Test yourself on brewing lagers in this week’s Tuesday Beer Trivia.
We all have tried to deny it, but the truth is, lagers are cool again and better than ever. We aren’t talking about your typical light American lager: we’re talking about your homebrewed goodness that requires loads of tender, lovin’ care (and temperature control). Test your knowledge on brewing lagers in this week’s trivia.
After you take the Beer Trivia quiz below, scroll down to “Beer Trivia Answer Explanations” section to learn more about brewing lagers.
Beer Trivia Answer Explanations
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The following explanations were taken from American Homebrewers Association website’s How to Brew section under “Lager Brewing Made Easy.”
Question 1: False. You should use calcium sulfate for drier, more bitter, or more hop-focused beers. Use calcium chloride for maltier, softer, and fuller beers.
Question 2: Yeast health, viability, and numbers are incredibly important in lagers. At the beginning of fermentation, you want to keep it in the 50s Fahrenheit (lower teens Celsius); however, once you have achieved your desired attenuation you’ll want to lower your beer down to 30°F (-1°C) to age for a minimum of 35 days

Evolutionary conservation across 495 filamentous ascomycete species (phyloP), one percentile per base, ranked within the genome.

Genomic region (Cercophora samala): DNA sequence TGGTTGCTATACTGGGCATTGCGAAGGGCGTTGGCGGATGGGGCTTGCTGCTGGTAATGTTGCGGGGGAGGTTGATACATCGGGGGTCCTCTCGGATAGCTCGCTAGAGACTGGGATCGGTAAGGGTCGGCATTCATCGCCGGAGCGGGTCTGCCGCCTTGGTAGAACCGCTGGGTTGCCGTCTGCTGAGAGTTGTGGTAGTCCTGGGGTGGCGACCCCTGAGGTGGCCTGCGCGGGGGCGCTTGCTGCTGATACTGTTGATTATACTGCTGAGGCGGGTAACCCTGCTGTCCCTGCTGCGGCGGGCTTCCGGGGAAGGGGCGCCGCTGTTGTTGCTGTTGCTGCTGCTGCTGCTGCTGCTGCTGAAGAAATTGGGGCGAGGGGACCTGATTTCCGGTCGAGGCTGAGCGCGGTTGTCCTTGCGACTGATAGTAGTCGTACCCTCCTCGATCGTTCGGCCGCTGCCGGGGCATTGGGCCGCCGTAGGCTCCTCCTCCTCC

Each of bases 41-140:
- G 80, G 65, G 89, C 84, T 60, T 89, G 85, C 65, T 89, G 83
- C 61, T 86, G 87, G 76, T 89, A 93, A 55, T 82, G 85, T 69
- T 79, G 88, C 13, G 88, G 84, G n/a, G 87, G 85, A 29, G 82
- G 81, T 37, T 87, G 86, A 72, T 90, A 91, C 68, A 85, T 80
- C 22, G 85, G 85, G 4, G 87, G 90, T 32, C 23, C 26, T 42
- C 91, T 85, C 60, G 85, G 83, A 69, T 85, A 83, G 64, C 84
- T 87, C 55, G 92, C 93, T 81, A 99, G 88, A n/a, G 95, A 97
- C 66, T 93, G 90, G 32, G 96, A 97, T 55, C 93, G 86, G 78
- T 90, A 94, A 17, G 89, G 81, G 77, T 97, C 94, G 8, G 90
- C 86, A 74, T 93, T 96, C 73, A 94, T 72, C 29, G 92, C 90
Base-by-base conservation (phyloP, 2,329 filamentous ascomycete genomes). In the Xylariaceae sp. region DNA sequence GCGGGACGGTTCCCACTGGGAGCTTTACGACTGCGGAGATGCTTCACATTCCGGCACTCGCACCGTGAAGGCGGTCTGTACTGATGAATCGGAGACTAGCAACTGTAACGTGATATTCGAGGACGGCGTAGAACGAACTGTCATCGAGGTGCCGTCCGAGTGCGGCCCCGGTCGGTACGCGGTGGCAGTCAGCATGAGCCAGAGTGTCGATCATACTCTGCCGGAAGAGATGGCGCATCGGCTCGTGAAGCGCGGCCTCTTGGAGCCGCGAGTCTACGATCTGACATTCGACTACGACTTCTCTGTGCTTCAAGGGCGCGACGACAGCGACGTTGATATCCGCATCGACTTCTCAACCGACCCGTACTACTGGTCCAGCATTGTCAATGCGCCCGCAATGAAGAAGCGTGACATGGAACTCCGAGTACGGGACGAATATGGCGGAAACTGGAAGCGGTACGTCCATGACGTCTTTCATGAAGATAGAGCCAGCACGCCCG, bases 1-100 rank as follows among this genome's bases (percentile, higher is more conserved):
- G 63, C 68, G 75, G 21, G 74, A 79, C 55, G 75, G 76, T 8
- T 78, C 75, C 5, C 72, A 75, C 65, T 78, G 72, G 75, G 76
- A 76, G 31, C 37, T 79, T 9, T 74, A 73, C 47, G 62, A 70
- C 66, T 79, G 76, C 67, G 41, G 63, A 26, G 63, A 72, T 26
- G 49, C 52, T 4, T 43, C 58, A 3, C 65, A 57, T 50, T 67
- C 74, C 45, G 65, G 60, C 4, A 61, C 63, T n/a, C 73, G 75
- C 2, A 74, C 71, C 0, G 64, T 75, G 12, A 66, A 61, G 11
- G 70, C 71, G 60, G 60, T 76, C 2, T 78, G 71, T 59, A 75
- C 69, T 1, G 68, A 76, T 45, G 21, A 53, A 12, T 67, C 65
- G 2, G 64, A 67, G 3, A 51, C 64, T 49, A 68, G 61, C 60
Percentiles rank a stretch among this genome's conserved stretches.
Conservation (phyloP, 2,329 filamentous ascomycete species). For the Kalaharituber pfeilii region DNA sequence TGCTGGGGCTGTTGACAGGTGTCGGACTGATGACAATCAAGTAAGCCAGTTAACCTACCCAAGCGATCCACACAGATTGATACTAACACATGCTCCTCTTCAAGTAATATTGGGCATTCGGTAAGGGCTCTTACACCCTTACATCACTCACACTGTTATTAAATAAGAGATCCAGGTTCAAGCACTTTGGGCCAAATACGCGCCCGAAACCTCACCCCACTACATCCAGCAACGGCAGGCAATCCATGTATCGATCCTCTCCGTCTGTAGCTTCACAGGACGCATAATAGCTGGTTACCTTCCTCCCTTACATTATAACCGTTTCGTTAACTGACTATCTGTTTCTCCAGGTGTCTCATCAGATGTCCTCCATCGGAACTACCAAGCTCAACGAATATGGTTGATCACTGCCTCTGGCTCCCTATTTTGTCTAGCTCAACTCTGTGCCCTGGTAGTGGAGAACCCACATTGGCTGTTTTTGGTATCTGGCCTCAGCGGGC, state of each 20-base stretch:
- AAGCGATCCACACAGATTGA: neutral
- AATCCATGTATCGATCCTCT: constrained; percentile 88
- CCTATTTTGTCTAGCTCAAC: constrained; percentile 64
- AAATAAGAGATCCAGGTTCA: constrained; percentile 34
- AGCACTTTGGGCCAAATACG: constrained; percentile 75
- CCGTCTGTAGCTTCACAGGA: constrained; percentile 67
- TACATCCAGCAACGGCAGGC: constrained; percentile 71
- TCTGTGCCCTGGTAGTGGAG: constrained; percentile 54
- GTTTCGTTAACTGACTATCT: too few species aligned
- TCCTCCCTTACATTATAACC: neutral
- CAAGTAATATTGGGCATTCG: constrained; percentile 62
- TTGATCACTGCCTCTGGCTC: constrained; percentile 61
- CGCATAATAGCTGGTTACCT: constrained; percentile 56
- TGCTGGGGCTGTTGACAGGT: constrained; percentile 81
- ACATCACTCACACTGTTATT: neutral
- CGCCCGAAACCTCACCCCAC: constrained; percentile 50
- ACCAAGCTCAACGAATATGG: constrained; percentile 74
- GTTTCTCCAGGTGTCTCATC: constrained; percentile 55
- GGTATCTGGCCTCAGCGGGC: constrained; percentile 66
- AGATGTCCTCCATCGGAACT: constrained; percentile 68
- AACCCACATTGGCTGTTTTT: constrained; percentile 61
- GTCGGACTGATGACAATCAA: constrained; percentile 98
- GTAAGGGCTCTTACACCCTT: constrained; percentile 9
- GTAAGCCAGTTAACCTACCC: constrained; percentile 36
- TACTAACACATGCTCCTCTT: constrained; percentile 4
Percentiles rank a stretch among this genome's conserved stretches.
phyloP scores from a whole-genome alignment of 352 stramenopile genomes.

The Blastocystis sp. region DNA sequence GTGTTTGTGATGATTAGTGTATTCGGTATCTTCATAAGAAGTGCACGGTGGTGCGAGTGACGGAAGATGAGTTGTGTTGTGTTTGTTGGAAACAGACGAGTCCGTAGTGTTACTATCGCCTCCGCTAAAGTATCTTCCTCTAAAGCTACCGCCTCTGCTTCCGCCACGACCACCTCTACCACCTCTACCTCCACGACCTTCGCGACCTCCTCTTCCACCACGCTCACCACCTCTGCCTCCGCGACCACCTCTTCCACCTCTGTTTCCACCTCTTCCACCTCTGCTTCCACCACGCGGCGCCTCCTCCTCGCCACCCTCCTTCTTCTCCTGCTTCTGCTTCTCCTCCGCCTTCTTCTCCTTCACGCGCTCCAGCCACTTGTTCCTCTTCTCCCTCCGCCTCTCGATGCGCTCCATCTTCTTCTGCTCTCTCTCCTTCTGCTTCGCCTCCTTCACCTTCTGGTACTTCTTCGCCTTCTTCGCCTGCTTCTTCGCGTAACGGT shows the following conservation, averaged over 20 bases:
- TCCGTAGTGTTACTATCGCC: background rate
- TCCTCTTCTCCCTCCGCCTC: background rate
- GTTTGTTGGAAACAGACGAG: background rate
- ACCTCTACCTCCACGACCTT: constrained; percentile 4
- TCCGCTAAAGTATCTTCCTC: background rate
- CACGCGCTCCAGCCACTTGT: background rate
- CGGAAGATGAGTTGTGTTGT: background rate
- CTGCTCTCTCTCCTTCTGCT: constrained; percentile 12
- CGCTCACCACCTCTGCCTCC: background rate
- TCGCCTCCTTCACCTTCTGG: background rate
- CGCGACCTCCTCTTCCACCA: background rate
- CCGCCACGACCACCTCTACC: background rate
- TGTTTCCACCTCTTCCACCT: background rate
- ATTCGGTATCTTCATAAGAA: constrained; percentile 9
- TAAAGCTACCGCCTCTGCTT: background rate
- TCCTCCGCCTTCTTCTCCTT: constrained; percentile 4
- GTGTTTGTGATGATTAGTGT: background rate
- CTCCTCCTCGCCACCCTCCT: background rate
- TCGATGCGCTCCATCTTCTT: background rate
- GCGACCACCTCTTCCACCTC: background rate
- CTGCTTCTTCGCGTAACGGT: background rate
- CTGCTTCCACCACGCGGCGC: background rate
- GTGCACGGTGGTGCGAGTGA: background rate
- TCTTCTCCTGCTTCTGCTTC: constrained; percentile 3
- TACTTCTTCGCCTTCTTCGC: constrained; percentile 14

Question 3: A decoction mash involves pulling a portion of thick mash into a pot and bringing it to a boil. This helps further break down proteins, increase free amino nitrogen (FAN) levels, and solubilize more starches.
Question 4: Flocculation is particularly important in brewing lagers because if the yeast falls out of suspension, it will not be able to sufficiently reduce levels of vicinal diketones (VDKs), which cause butterscotch or buttery flavors.
Question 5: Accelerated maturation allows the yeast to metabolize fermentation byproducts like VDKs and acetaldehyde, as well as highly increase attenuation. A good way to check if maturation is about finished is to warm up a sample and taste for diacetyl.